# Generic method for implementing if-else statement in hardware (using gates,mux-demux,flip flops ) etc

I am currently working on converting a high level language into an equivalent circuit.. I am able to convert simple expressions like a+b, a.b or a combination of them using gates. But I wanted to know if there's a generic method to implement if-else statement using electronic components such as gates, mux, ff. A simple answer would be to use mux-demux. But that wouldn't solve the following problem(for example)

if(posedge(clock)):

q<=d


The construct for that would be positive edge triggered flip flop. So is there any general way to implement if-else statement?

Any help would be appreciated. Thanks!

For combinational logic, if/else is implemented as a 2:1 multiplexer. In Boolean algebra, this would be:

Q = (A * S) + (B * S')


where:

• S is the input fed by the if condition,
• A is the input fed by the then subexpression,
• B is the input fed by the else subexpression, and
• Q is the output of the expression.

You could theoretically generalize this to include a single clock edge, but it gets a lot more complex and would resemble an FPGA cell when you're done. Basically, if a clock edge were included, you could not have an else clause (because it is implicitly "do not change the output"), and any non-edge parts of the if condition would simply become the clock enable expression. Once the dust settled, you'd be left with a less-clear version of the always_ff statement, which you should use instead anyway.

Conditions with two or more clock edges are not synthesizable.

EDIT: First, I'm not sure if(posedge(...)) is synthesizable. In general, you use the posedge(...) clause in the always_ff @(...) line and don't need the posedge() inside the block.

In SystemVerilog, the generic form of a 2:1 multiplexer is an if statement. For example:

always_comb begin
if(S)
Q = A;
else
Q = B;
end


If there's a clock edge, though, you need to use a flip-flop:

always_ff @(posedge CLK) begin
if(CLK_ENA)
Q <= D;
end


Adding an asynchronous reset looks like this:

always_ff @(posedge RESET, posedge CLK) begin
if(RESET)
Q <= '0;
else if(CLK_ENA)
Q <= D;
end


In this case, RESET is active-high. Note that you only need to say RESET is edge sensitive in the @() part. In the rest of the block, RESET will have the level after the edge. Also note that the edge-sensitivities are a list; you can't say "and". (In original Verilog, you separated edge sensitivities with "or", misleading people into thinking "and" could work as well.)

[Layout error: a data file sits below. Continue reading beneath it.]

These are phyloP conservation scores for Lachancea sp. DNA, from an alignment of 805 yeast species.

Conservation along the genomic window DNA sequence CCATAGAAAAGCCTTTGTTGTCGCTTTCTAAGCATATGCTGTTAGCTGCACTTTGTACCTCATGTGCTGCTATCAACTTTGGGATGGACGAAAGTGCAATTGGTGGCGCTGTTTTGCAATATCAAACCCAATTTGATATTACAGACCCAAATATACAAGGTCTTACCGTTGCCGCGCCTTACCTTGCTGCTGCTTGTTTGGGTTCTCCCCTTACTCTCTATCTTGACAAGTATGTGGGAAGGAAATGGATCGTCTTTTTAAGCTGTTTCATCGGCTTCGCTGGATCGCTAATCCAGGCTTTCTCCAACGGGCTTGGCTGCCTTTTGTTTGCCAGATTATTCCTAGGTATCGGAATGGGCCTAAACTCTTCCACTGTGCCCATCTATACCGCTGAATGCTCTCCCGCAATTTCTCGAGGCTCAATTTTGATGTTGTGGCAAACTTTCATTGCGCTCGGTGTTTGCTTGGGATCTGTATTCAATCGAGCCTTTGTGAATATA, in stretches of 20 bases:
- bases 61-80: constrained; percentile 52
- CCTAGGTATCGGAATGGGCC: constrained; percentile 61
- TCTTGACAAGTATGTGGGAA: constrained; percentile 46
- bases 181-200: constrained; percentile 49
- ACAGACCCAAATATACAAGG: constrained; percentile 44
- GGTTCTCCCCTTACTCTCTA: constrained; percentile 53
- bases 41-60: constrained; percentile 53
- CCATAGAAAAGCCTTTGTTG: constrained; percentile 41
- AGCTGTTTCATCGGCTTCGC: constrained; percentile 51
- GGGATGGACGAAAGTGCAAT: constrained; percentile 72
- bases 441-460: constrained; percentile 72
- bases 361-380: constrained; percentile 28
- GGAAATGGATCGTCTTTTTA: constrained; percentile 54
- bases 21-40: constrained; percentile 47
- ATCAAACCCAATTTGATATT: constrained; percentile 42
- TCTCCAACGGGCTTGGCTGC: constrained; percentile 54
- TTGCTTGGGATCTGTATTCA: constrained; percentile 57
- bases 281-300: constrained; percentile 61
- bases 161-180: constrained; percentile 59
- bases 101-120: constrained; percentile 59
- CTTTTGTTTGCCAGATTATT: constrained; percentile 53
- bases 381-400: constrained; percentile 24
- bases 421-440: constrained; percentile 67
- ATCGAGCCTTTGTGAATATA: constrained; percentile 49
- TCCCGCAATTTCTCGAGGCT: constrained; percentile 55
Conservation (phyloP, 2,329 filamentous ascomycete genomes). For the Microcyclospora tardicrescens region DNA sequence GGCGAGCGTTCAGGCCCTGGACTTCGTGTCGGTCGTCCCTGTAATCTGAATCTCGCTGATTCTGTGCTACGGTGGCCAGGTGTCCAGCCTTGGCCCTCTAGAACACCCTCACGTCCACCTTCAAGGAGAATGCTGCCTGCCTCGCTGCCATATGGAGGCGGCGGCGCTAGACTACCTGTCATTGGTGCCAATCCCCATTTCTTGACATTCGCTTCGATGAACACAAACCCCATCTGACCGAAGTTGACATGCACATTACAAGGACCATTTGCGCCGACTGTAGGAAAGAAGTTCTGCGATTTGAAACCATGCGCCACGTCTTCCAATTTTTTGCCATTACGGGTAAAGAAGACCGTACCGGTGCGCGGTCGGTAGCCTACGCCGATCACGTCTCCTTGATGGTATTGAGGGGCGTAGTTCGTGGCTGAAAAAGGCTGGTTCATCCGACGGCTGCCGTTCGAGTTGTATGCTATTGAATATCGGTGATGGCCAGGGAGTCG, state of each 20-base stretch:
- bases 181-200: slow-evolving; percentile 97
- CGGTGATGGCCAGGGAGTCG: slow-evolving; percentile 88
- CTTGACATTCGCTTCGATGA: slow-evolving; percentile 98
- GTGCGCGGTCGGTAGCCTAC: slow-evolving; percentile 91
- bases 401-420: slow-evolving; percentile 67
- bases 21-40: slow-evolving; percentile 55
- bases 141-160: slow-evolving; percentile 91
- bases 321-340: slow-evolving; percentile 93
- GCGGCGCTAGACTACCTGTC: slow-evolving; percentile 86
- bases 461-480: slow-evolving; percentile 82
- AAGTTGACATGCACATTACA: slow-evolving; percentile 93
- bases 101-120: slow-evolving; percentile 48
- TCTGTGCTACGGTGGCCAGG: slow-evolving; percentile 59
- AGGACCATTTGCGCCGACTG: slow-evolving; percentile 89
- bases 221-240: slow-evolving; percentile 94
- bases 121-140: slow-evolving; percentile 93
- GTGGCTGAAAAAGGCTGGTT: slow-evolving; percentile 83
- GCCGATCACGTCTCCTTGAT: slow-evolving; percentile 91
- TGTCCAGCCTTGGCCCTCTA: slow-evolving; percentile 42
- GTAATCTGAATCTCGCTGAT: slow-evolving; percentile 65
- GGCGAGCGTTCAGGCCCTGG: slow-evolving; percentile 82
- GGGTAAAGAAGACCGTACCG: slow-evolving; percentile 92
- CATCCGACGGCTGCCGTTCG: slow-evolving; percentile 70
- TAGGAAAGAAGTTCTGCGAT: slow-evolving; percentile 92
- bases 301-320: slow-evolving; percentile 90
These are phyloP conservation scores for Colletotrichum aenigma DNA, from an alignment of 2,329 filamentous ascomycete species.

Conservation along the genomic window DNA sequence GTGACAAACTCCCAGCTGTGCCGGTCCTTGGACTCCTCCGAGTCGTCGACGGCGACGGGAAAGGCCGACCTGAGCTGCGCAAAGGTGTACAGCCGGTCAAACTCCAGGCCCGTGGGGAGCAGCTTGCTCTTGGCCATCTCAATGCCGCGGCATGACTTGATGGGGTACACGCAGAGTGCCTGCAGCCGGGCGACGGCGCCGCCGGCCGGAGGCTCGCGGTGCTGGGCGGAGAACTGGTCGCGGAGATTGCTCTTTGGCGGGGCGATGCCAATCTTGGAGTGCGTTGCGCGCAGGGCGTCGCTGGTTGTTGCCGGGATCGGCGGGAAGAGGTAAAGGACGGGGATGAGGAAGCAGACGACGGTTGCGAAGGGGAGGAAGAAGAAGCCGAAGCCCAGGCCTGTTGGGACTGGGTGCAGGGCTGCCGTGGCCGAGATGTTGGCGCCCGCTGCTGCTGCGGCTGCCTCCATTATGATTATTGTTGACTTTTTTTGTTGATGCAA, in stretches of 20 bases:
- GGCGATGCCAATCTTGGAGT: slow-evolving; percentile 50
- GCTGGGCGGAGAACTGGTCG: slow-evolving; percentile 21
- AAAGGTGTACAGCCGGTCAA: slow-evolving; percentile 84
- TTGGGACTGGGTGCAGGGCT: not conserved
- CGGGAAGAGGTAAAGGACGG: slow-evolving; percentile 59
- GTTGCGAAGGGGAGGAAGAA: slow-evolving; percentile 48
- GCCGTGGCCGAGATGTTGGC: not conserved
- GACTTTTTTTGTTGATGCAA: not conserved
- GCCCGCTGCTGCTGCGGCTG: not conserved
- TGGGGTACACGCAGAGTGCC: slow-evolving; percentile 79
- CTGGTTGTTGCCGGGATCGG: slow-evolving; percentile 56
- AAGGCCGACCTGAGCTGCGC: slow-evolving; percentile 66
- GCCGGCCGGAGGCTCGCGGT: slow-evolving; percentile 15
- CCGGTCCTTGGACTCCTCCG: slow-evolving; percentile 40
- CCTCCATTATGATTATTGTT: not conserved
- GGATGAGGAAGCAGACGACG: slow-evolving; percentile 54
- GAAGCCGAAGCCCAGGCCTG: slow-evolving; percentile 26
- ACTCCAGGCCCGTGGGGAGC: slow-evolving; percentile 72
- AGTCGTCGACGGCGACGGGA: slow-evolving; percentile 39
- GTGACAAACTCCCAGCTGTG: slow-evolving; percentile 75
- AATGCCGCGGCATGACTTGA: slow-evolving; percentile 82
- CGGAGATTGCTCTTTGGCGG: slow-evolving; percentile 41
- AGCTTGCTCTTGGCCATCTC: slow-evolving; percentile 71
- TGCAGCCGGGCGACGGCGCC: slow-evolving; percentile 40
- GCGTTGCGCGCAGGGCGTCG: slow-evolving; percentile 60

• hey thanks a lot for your reply!...however when I am generalizing what do I use as S ? ( i have a posedge(clk)...i.e an attribute of a signal and not a signal itself)....also could you kindly explain what do u meant by "any non edge part of if condition become clock enable expression"...thanks a lot! Jun 14 '11 at 15:34
• What do you mean by "^ ........"? Jun 14 '11 at 16:39
• I realized I hadn't tagged you in my reply to your comment...so I wrote another comment to direct you to the first one!...hence the ^ .... i used the remaining dots since a comment has to be longer than 15 characters :D ...anyway could you please solve my query ? Jun 14 '11 at 17:16
• An answerer gets notified of all comments to their answer, so I didn't miss you. You only need to use the tag if you were replying to a commenter. As to your queries, first, see the combinational example for where S is. Since you have an edge in your condition, you can't use combinational logic, and must use a flip-flop instead. As to your second query, see the flip flop example above. It could be thought of as if(CLK_ENA & posedge(CLK)); note that part of that condition is posedge() and part is not. Jun 14 '11 at 20:40
• thanks for the reply!..but how would you in general synthesize a code with more than one element in the sensitivity?..i mean having one element in the sensitivity list I can feed it to the clock..but what about two elements there?..I believe "reset idea" wont always work..and what if it is more than 2? Thanks!! Jun 18 '11 at 14:39

Wouldn't this be a simple combination of an AND and XOR? AND has logic being tested and second is tied to high. XOR has logic being tested and second is tied high.

0 (1) = 0

1 (1) = 1

## XOR (ELSE)

0 (1) = 1

1 (1) = 0

• Strictly speaking, since else is a catch-all, wouldn't nand be more appropriate than xor? Nov 30 '15 at 16:16